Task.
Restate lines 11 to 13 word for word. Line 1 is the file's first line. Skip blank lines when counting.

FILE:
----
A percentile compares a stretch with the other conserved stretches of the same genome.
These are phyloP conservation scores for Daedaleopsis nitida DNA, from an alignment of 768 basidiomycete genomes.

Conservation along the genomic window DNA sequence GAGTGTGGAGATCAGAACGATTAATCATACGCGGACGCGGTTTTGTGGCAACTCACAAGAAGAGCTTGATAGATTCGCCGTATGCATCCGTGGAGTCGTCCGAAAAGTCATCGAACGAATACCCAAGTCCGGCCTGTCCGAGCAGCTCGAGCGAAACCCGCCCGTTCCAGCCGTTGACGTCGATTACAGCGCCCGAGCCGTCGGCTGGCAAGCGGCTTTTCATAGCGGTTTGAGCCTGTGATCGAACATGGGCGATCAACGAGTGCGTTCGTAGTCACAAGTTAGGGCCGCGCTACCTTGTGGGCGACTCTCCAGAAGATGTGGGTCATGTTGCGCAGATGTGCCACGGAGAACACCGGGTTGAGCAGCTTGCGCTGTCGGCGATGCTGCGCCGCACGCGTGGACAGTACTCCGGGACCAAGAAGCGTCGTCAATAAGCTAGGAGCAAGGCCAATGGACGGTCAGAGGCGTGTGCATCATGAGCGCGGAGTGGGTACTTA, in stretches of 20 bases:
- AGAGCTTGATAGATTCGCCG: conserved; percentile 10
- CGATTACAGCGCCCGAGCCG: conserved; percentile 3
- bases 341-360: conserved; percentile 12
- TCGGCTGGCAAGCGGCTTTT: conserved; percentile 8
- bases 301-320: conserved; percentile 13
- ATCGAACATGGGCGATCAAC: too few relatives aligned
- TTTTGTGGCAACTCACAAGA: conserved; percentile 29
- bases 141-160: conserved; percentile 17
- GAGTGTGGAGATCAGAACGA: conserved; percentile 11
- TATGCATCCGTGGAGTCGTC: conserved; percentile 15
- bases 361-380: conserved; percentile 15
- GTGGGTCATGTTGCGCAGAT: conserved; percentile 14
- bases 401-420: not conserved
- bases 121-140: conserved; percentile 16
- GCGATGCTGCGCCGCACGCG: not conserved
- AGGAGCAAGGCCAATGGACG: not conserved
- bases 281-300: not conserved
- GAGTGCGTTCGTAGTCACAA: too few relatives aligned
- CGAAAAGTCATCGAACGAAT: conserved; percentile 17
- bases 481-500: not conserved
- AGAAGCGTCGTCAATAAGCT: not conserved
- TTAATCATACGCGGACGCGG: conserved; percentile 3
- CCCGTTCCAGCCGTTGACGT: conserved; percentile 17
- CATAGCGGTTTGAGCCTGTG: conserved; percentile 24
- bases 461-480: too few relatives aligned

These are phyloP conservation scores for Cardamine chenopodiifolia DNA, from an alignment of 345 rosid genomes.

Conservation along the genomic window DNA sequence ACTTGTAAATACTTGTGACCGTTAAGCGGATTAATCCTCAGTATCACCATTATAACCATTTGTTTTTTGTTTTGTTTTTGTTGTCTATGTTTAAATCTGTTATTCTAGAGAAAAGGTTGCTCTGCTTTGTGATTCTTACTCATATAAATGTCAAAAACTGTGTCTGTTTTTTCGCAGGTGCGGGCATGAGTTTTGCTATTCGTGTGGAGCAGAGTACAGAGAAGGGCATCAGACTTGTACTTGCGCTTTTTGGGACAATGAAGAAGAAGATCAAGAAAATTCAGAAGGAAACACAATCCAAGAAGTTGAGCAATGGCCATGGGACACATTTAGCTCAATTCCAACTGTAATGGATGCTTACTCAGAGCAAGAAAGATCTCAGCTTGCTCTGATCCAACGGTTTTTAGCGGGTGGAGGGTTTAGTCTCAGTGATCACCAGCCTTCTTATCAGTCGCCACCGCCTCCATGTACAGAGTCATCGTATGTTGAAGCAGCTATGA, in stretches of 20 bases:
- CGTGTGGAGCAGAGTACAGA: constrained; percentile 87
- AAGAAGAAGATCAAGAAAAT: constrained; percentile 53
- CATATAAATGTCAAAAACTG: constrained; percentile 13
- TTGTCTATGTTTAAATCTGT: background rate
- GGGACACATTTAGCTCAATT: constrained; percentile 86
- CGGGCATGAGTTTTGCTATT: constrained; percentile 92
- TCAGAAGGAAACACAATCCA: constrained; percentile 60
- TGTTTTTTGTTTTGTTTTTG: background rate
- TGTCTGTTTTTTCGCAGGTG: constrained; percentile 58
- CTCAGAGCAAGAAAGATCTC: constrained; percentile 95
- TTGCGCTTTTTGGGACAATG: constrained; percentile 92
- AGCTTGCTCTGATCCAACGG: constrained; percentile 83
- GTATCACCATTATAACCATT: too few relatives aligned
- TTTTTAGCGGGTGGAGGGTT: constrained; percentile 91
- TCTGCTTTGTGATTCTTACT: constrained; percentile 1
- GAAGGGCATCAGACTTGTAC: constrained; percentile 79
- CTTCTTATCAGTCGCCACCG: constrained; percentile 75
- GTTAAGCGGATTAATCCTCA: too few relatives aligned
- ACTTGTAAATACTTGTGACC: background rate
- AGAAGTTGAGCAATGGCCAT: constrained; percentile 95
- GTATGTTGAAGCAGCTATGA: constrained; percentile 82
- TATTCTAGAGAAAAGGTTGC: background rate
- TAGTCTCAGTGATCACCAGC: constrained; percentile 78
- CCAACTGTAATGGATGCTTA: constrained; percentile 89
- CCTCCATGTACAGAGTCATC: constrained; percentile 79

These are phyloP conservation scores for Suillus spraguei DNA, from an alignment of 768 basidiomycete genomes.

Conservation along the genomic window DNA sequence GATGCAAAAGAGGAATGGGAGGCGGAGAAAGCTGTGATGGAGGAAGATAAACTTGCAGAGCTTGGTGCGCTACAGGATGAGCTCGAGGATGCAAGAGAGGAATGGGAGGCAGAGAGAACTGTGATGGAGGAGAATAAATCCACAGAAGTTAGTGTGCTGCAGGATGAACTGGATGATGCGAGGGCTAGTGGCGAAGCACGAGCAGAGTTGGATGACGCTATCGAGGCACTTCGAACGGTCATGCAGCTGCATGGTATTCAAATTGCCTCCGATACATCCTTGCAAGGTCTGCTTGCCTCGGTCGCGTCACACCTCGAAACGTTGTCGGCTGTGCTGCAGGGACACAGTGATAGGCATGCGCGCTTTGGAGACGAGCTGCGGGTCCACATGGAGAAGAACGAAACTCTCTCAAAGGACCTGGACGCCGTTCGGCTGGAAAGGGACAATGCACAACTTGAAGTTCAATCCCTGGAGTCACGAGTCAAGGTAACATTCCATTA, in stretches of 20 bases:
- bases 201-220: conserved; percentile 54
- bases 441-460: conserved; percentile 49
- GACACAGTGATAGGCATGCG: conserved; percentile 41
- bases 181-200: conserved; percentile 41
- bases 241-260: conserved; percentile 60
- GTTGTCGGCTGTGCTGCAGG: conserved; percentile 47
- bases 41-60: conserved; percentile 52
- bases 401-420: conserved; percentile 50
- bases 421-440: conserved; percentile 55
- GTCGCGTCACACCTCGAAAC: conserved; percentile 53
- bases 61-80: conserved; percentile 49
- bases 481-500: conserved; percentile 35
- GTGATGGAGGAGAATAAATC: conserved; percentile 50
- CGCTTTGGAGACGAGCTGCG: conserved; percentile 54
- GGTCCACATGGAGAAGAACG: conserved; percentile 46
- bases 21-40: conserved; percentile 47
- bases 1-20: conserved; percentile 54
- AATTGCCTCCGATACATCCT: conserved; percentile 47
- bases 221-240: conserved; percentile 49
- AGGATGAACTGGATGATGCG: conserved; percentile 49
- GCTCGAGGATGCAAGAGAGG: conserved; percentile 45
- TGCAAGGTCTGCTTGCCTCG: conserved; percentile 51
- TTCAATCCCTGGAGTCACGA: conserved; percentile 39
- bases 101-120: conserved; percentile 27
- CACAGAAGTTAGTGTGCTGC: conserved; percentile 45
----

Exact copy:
- bases 141-160: conserved; percentile 17
- GAGTGTGGAGATCAGAACGA: conserved; percentile 11
- TATGCATCCGTGGAGTCGTC: conserved; percentile 15